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Tyres - 17th January 2010


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bridgestone potenza s-03 Toyo Proxes Continental Contisportcontact

Tyres - overlooked and underrated, that’s the impression I get from the average motorist. When standing in front of Kevin the tyre fitter the first question would appear to be "what’s your cheapest?" But surely it should be "what’s the best for my car?" There are so many criteria to consider it’s no wonder that people go for price because that’s what they understand, it’s what they can relate to.

As you may have gathered from my articles I am not the smoothest of drivers. I am from the "lets chuck it in and I’ll sort out from there" school of cornering and, as a consequence, I am a regular at me mate Dave’s tyre emporium. 30k miles under the Legacy has so far seen 4 Bridgestones and 2 Toyo Proxes worn to the wear indicators with 2 more Proxes about to cry no more and be replaced by Avon ZZ5s (which are doing sterling service on the rears). The trouble, I am reliably informed by the aforementioned Dave, is the loose nut behind the wheel.

I blame the corners personally, you see I can’t resist ’em - long, short, tight, open - I love them all. They are my nirvana, my motoring heaven, the staff of life. I need to explore them all, they beg to be attacked. Just how quickly can I go round it - 2nd gear, 3rd gear, which is best? Oh the possibilities are endless but there is a price to pay for this hedonistic approach to cornering and that would appear to be tyre wear.

On the tyres I’ve killed so far (I admit my observations aren’t very scientific) the Bridgestones are the quietest, best riding and offer good dry road grip. They lasted 15k miles on the fronts. Toyos - good wet grip but feel like they are moving about on the sidewalls which has given a slight detached feeling to the steering, they also lasted barely 14k miles on the fronts! Both showed alarming wear rates on the leading edges, with the blocks being smoothed out very quickly (sub 10k miles for both). The Toyos also suffered from what looked like cracked and torn tread blocks when we had some warm weather (which coincided with a spirited trip down a road with loads of roundabouts). Yep I know that’s down to my driving style but I have to say the Toyos wore quickest but won the battle for grip across all surfaces and weather conditions.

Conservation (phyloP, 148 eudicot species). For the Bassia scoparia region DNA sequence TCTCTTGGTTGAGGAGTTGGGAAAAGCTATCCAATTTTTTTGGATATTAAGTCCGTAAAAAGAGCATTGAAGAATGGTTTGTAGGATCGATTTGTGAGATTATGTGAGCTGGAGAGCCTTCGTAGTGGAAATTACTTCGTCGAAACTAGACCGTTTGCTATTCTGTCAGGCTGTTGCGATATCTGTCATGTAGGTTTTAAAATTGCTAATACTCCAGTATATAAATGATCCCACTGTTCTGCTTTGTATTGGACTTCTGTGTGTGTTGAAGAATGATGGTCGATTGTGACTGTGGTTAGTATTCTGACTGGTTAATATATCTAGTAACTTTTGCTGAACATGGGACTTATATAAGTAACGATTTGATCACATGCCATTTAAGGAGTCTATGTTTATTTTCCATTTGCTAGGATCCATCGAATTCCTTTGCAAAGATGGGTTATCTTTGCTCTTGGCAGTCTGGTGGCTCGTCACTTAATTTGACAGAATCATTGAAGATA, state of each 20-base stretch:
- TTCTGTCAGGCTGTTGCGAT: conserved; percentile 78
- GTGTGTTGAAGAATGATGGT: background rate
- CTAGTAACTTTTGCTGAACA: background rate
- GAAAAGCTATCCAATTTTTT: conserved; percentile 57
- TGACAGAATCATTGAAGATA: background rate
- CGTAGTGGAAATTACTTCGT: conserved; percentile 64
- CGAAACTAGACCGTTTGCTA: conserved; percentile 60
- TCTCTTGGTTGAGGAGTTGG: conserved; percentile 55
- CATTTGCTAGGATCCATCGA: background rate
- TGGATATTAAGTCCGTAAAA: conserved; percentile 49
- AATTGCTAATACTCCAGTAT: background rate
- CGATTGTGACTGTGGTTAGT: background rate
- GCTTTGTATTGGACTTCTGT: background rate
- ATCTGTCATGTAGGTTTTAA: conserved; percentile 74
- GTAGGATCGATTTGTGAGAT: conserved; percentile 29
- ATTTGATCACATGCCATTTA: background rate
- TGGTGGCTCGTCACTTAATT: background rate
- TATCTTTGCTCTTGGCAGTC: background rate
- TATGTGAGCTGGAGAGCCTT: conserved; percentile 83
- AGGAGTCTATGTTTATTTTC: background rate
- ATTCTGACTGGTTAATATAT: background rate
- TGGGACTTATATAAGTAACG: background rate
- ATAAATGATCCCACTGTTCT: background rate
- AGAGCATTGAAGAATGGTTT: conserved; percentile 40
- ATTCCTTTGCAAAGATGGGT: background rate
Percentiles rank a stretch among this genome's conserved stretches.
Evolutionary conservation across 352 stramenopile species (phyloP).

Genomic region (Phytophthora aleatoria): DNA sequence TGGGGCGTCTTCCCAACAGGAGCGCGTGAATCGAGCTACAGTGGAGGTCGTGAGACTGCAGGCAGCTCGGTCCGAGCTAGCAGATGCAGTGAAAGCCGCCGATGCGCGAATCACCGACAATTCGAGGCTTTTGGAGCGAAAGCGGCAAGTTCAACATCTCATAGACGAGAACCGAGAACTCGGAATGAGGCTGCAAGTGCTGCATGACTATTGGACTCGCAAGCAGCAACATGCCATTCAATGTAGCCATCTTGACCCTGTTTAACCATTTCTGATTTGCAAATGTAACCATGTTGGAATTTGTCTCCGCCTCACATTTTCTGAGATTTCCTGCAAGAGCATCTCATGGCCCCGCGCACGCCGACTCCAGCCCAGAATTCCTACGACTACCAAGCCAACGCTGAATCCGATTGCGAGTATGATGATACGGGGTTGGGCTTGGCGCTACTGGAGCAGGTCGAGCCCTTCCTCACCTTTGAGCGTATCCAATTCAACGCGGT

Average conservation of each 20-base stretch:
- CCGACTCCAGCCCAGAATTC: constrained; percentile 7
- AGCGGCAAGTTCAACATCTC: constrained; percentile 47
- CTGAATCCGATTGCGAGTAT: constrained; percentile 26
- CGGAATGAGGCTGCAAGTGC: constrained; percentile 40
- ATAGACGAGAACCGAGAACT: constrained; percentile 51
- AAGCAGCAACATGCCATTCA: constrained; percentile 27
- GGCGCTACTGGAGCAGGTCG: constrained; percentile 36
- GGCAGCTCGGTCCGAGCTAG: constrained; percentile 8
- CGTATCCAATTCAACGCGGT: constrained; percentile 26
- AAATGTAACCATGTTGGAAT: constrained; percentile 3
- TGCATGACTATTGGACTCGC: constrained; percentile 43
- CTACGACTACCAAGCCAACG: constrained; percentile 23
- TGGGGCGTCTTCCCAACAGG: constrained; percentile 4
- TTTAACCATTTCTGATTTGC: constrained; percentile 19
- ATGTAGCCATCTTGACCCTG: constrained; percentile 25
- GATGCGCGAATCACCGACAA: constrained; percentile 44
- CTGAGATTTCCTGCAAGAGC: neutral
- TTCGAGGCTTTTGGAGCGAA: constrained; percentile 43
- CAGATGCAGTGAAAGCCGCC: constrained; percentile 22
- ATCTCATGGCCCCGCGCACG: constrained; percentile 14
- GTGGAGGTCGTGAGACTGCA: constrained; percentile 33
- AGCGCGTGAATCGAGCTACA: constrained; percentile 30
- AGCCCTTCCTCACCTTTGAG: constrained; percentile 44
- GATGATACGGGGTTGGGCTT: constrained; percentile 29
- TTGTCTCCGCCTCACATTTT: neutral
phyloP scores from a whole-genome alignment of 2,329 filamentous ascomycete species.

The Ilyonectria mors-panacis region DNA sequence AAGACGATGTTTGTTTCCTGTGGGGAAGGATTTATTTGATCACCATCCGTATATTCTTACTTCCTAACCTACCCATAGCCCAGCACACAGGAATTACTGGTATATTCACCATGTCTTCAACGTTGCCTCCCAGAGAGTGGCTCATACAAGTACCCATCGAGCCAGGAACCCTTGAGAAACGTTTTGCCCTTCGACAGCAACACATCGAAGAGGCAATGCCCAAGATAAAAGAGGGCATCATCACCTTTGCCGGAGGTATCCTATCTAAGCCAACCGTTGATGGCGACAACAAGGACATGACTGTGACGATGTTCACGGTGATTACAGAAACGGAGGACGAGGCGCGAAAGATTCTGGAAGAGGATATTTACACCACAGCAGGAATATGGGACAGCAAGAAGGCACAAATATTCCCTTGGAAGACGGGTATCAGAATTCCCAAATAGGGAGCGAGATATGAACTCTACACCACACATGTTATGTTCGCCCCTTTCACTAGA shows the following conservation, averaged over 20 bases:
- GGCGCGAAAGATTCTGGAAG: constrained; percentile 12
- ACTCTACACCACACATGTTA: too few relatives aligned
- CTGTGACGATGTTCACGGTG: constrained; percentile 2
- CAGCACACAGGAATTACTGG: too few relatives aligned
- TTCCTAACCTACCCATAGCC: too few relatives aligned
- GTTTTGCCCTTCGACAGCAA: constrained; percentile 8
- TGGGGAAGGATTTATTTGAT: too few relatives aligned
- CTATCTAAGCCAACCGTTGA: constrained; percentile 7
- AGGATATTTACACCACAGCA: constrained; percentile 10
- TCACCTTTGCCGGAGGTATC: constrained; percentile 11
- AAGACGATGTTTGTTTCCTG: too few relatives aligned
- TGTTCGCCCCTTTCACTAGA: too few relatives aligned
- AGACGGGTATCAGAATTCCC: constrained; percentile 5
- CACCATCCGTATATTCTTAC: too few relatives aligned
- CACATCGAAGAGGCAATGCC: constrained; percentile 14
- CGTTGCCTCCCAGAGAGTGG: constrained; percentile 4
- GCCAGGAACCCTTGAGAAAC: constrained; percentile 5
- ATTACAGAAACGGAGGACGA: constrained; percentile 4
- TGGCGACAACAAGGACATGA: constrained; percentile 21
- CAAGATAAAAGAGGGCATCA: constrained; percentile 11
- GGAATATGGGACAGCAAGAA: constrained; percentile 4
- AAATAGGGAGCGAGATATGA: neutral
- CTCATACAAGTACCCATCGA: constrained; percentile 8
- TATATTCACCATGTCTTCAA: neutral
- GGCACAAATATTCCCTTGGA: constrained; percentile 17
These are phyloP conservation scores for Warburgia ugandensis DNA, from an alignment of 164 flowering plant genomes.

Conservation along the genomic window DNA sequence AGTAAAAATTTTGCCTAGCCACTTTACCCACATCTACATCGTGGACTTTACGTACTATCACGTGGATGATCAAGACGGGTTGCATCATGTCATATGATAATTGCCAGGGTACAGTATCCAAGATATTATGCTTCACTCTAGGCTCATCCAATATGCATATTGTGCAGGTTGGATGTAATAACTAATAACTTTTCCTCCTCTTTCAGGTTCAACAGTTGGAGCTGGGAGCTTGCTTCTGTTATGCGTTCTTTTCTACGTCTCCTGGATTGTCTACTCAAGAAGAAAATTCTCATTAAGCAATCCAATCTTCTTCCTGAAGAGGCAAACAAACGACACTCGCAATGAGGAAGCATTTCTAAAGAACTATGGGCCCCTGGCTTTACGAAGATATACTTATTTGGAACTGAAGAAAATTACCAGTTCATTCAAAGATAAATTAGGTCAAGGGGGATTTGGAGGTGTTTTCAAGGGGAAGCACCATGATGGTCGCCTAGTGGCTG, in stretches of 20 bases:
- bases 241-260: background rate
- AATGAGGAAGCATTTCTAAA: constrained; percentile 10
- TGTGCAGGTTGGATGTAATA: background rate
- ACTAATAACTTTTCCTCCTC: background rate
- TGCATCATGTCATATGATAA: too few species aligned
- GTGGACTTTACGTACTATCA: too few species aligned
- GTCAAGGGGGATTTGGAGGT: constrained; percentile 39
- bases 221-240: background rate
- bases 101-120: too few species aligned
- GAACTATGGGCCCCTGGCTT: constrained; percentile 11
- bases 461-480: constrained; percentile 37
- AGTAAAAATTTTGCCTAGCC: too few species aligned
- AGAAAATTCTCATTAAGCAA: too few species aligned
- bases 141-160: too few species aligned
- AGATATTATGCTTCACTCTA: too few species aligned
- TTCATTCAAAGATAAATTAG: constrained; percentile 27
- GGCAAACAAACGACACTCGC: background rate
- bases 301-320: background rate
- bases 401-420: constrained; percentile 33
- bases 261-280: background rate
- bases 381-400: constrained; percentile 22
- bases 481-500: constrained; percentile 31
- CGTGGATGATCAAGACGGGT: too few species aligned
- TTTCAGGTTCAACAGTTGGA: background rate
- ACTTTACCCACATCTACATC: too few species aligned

Dave recommended that I try the Avon ZZ5s which are not as soft as the other two and so far are showing little sign of wear on the edges. They are only on the rears at the present but are offering good grip and are relatively quiet. How well they will cope with the steering duties I’ll let you know in the next few weeks.

Some of the feel for the tyres is being masked by the electric power steering on the Legacy. It is not a thing of wonderment and I don’t like the way it seems to amplify that slippery manhole cover mid corner causing you to apply a little more lock than needed. It offers OK feel but, call me a Luddite, a good old fashioned fluid system is better. Yes I know unassisted is always trumpeted as the best but the majority of people backing this set-up have never wrestled with a recalcitrant steering wheel on a car fitted with large section tyres on a long fast corner or in a tight parking space - it’s no fun.

What I love is just how much the tyres affect the car; a few psi here or there makes the difference between smooth easy progress and lurching, ragged-arsed cornering. How a little sidewall flex makes the steering feel vague when you encounter it as you apply full throttle at the apex, or the progression from grip to slide is lost and regained in different ways. One tyre design is brilliant in rain, yet poor under breaking on dry roads. A tyre can be stunning in standing water yet can’t cope with accelerating on a damp surface. I can’t begin to claim to understand the science behind it but I do know that it’s worth paying for the best you can afford and not just settling for the cheapest.

Nick.


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